Apart from lacking soft skills training, some graduates are unwilling to upgrade their own qualifications in order to suit their skills accordingly in labour market. Statistics shows that approximately more than one third of graduates are working in low-skilled jobs (Snowdon, 2012). These are infrequent cases of graduates who improve themselves gradually to find a professional job. Most employers only pick the best candidate to fill up a vacancy. So, should the unsuccessful candidates keep on trying for other job interviews without even trying to improve their own qualification? Only those graduates, who are willing to upgrade themselves, stand a better chance to get a job compared to those people who irrationally blame everything else but do not do anything to improve themselves.   

Tertiary Education System Standpoint

Besides, another significant argument which defends the fundamental rights of tertiary education system is the stiff competition faced by the annually increasing graduates. Although the world has changed drastically in terms of modernisation and technological sophistication over the past decades, the availability of jobs is somehow not increasing proportionally. The stipulations of all the youth population are not fulfilled as resources are insufficient while job opportunities are limited (Amoafo, 2012). First of all, to acquire jobs with stable income, one needs to secure a confirmed position in the respective workplace. However, in the cases of limited job opportunities, is the tertiary education system to be blamed? Most degree holders who graduate with decent qualifications would definitely acquire jobs in consideration to their years, money and effort spent during their studies; anyhow, due to limited job opportunities, they find themselves being unemployed up to even one whole year. In what aspects should the tertiary education system be blamed, when the respective institutions have served their students accordingly throughout their studies there?

Postgraduate Studies

Prominently, Masters and PhD qualifications are known to serve better perspective to job applicants in respective to their majoring fields. Many students who graduate from degree courses eventually further into masters’ degree and subsequently PhDs as the highest level of all education. Therefore, diploma holders, or even degree holders, stand a lower chance in securing a job in the future as employers would rather accept masters and PhD holders into their company. Extra pressure is also exerted on the graduates who have no working experience as the massive competition for jobs is triggered by the over-supply of them (Li, 2009). It is up to the graduates to decide if they would want to acquire a masters or PhD. Consequently, the accomplishment of tertiary education system in establishing high quality education should not be reprimanded.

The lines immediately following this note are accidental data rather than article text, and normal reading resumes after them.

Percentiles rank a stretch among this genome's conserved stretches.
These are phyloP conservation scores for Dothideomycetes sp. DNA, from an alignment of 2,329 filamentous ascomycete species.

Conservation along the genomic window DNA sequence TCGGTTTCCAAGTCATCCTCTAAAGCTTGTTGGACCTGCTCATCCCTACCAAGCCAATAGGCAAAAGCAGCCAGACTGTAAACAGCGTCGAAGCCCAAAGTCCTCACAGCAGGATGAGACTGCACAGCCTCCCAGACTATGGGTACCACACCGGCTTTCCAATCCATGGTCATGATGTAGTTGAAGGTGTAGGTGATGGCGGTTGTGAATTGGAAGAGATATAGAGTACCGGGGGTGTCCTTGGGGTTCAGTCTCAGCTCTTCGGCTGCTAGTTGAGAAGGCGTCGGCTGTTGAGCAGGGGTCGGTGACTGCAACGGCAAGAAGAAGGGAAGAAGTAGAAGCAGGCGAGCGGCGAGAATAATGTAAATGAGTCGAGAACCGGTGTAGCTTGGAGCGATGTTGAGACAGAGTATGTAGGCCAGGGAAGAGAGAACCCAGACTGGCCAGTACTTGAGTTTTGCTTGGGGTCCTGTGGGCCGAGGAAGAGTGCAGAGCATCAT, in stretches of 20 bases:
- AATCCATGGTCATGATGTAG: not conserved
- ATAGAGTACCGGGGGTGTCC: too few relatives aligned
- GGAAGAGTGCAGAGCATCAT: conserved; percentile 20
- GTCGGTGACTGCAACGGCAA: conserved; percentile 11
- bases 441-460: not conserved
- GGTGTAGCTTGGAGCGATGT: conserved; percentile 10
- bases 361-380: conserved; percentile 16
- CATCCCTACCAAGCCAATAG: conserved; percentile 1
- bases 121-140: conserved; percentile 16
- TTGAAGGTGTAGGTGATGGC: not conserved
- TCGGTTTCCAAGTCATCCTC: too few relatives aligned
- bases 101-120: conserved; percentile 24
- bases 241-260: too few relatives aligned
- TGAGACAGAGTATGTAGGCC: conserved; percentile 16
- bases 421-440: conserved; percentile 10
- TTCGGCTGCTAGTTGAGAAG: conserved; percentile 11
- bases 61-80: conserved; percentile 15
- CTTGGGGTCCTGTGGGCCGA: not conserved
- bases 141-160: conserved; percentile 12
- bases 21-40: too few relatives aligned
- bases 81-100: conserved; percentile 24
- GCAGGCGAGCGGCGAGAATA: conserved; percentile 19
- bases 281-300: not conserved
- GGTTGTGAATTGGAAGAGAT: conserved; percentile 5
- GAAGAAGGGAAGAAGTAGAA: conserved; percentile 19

Reasons for Unemployment

Unemployment may not only be caused by the limited job opportunity, but also caused by unfavourable working conditions. A relevant example is when a job seeker loses opportunity to another due to inevitable reasons such as the workplace being too far from city; thus, transportation problems arise as well as the problem with time management. Other reasons could include financial crisis and family related problems (Sengupta, 2011). The applicant that has a more suitable adaptation to the working condition eventually wins the position of the job instead of the candidate with all those inevitable and unforeseen circumstances. This situation may seem bias towards most of the applicants but should the tertiary education system be blamed for causing unemployment among the less fortunate graduates? It is quite clear of the answer as all these drawbacks are none of concerns of higher institutions.

Role of the Higher Institutions

Adamantly, there are some people who strongly propose the flaws of the tertiary education system as being the reason why graduates are still unemployed. One of the main arguments that opponents point out is that higher institutions produce too many graduates with low qualifications. This may appear true considering the fact that various higher institutions throughout the country are mushrooming commercially in a rapid pace. Due to the blemish by their specific colleges and universities that are unsynchronised with the needs of an accomplished work force, many graduates are still ill prepared for the labour market (Bennett, 2012). As school leavers are more interested in pursuing a degree than starting a non-academic career of their own, higher institutions have become a platform for more and more undergraduates to pass their time merrily without bothering much about their quality of their achievement in tertiary education.

Drawbacks of the Higher Institutions

The higher institutions do not prepare enough programmes for better performance as an eye opener. Instead, the higher the enrolment of students in the higher institutions, the greater they benefit in source of income. These institutions are too concerned of their own welfare and neglect the standards as well as performance of students. This is evident as these institutions also produce graduates with mere passes only and not suited for the requirement of the present labour markets. These institutions somehow lack the confidence that any of their efforts in establishing highly qualified graduates would attract employers. When graduates expect the college to improvise on career services, those institutions turn out to be unreliable as many have decided to take a despondent approach (Curran, 2012). Consequently, students who complete their course and attend their convocation as for the conferring of awards in those institutions are all graduates with low qualification.